A couple of glaring problems need to be mentioned. The first part of the book is virtually a love letter to Henry Aaron. There's nothing wrong with that, but the deliberate juxtaposition of Aaron with Barry Bonds, good guy vs bad guy, comes off churlish and petty. It only gets worse when Selig addresses the steroids era, which obviously fingers Bonds. Tellingly, there are very few mentions of any controlled substances other than steroids, noting cocaine a few times, and amphetamines only once. And then, never referred to as "greenies". And certainly never in the same sentence with Henry Aaron. Yet he claims to have read Jim Bouton's "Ball Four". Hmm.

This is more problematic with Selig's righteous indignation about the handling of drug testing. He, quite contradictorily, first claims that he didn't know what was happening in the steroid era. Yet virtually in the same breath, blames the union for restricting the owners' noble effort to eliminate steroids from the game. There is certainly some truth in both of those positions, but he can't have it both ways. At least not the extent of credit he wants. And if Bud wants anything, it's credit.

3 of 3 people found this review helpful

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  • Matthew Hofmeister
  • 04-11-19

Very insightful - a must-read for any baseball fan

Very insightful and enjoyable journey through the past few decades of Major league baseball. Made me realize how misinformed the public was on the commissioner's handling of steroids and other issues.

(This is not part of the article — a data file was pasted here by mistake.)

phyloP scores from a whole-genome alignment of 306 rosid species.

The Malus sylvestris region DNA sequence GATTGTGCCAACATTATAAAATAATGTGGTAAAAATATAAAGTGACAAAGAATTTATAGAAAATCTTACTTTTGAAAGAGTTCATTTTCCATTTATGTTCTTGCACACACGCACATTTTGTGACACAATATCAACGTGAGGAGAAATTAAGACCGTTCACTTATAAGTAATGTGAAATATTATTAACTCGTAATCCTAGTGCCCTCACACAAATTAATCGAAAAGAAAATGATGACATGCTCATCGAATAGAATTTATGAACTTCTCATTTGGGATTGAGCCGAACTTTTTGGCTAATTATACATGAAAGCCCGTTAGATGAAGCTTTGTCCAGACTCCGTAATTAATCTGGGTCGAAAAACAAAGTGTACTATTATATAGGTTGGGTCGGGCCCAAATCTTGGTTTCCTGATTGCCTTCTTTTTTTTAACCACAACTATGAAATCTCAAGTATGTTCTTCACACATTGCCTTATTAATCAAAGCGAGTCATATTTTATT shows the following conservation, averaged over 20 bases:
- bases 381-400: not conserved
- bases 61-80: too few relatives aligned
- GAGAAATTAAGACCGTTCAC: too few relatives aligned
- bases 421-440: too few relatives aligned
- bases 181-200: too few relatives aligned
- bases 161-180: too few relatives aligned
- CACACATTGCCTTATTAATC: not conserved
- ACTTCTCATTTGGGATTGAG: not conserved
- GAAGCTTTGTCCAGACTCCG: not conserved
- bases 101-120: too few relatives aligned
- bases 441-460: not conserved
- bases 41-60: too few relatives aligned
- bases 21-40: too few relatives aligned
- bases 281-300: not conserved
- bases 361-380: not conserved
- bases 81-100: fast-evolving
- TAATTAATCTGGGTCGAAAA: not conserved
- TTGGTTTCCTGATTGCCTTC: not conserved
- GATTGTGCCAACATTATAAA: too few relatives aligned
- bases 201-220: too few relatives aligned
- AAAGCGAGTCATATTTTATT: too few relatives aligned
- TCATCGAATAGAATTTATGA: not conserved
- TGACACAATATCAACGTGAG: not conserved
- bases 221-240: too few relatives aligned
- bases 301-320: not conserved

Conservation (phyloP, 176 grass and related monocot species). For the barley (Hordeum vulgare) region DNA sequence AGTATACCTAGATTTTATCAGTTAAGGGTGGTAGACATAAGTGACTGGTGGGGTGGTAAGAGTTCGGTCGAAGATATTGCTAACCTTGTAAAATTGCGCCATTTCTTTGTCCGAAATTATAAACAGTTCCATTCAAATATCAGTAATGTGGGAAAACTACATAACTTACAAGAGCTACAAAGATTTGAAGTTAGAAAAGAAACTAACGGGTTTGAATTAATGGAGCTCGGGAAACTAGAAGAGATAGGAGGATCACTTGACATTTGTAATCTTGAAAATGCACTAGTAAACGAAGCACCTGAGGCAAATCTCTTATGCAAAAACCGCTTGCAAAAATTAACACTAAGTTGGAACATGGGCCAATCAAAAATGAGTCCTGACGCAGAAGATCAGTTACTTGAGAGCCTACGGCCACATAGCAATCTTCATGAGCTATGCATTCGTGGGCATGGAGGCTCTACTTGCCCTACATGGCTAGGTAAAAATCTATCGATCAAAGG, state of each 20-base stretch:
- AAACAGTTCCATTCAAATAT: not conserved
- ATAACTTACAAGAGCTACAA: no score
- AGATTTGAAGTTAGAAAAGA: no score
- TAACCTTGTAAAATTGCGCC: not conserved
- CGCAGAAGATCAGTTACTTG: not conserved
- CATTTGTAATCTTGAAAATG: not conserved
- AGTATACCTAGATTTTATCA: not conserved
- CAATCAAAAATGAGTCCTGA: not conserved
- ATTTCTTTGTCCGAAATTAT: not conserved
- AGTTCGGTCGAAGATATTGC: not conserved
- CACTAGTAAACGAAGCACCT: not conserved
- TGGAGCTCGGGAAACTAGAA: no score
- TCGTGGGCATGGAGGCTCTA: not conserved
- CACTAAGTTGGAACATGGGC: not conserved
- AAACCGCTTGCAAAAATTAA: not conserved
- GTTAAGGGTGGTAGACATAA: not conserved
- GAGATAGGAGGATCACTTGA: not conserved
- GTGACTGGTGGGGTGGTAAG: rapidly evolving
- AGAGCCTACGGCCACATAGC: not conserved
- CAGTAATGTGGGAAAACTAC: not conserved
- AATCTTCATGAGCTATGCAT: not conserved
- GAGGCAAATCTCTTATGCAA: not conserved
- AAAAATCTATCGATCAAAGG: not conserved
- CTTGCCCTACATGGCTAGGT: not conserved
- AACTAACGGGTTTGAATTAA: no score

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  • Craig Good
  • 25-09-19

Loved to hear from Bud about baseball

I loved to hear all the stories about Bud’s life, baseball throughout the years, and his perspective on many things like steroids, expansion, Pete rose, and much more.

My only complaint was the narrator sometimes over pronounced certain words and mispronounced some baseball people’s names.

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  • Joseph Elledge
  • 30-08-19

Great story

Bud Selig writes a great memoir. Only problem with the book is that Selig tries to pain himself as a poor victim in most of the situations. Only one I believed he would have been worth feeling sorry for was with the situation with Bill Clinton. Overall, a great book on the history of baseball and CBA’s

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  • Jacqueline Renee
  • 14-08-19

Great insight to an era of baseball history

I really enjoyed this inside look into Bud Selig’s baseball life, from car salesman to commissioner. The book delves into parts of the game I watched as a young fan, but knew nothing about. The author outlines Bud’s victories and shortcomings beautifully. An excellent read for anyone who loves the game.

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  • Deb Ceman
  • 13-08-19

Wonderful Baseball

Thus book by Bud Selig gives all of us baseball lovers a glimpse into being part of America’s favorite pastime!

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  • Amazon Customer
  • 15-07-19

Great story of Bud and Baseball

This book is great for those who both love history and biographies. Bud does a great job of bringing you into his world as he tries to preserve baseball in Milwaukee and how he grows baseball, through good times and bad.